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Norway women win, Finns cross first in men's race

Construction workers frame a new subdivision project of residential homes in Glenelg, Maryland September 25, 2013. REUTERS/Gary Cameron
Construction workers frame a new subdivision project of residential homes in Glenelg, Maryland September 25, 2013. REUTERS/Gary Cameron

By Dmitriy Rogovitskiy

ROSA KHUTOR, Russia (Reuters) - Norway, anchored by five-times Olympic champion Marit Bjoergen, won the women's team sprint at the Winter Games on Wednesday while Finland were first across the line in the men's race but face a protest after a German skier took a tumble.

Bjoergen paired up with Ingvild Flugstad Oestberg to bring Norway home in 16 minutes 04.05 seconds and win the country's fourth cross-country skiing title at these Games.

Norway's men, who have been underperforming in Sochi, could do no better than fourth in a crash-hit final won by Finland, who were ahead of Russia and Sweden.

The Swedes have 11 cross country medals in Sochi to Finland's eight, but only two golds.

Germany's Tim Tscharnke hit the ground after bumping into Sami Jauhojaervi. The Finn, who was ahead, changed his line just before the final sprint.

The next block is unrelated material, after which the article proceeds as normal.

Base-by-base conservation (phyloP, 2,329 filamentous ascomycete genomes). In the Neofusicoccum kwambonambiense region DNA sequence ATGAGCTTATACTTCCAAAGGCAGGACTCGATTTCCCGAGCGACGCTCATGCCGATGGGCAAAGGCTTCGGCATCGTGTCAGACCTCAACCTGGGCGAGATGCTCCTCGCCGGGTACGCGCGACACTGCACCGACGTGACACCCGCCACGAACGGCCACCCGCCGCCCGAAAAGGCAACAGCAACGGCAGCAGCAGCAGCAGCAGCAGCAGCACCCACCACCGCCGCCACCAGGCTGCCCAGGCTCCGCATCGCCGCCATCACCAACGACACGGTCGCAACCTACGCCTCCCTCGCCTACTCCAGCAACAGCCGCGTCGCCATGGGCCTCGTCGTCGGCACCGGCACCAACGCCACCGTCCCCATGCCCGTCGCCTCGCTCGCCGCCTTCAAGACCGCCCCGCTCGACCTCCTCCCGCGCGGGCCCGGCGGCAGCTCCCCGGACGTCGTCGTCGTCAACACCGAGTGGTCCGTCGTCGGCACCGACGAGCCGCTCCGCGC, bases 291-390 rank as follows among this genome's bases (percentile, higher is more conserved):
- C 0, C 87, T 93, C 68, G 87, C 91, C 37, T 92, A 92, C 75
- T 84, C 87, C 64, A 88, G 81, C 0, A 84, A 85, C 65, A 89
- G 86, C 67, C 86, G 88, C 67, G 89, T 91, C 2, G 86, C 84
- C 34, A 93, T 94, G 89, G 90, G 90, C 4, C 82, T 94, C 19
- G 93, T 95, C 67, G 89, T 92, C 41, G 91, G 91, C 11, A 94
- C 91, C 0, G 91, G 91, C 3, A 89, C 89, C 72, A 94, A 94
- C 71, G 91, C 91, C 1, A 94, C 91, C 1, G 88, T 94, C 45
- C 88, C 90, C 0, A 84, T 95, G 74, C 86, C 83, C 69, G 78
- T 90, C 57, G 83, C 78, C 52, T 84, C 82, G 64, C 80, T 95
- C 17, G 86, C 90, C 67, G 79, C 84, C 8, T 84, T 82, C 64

Organizers said: "a jury decision was in process after a collision between Sami Jauhojaervi and Tim Tscharnke during the last leg of the men's team sprint classic final at Laura cross country course on Wednesday".

Tscharnke said Jauhojaervi took his line, causing him to fall.

"The Finnish guy crossed my line, that's why I fell," he told reporters after Germany finished seventh. "I simply couldn't do anything. We'll protest."

Elena Vyalbe, president of the Russian ski federation, told reporters: "Finland should be disqualified but the protest has already been rejected".

Russians Maxim Vylegzhanin and Nikita Kriukov, who managed to stay on their skis during the incident, took second place and Sweden finished third with Emil Joensson and Teodor Peterson.

The women's race was far less dramatic as Aino-Kaisa Saarinen and Kerttu Niskanen took silver for Finland, 9.09 seconds behind Norway.

Stina Nilsson beat Germany's Denise Herrmann in a pulsating dash to the line to claim bronze for Sweden with Ida Ingemarsdotter 19.77 seconds off the pace.

(Reporting by Julien Pretot; Editing by Peter Rutherford)

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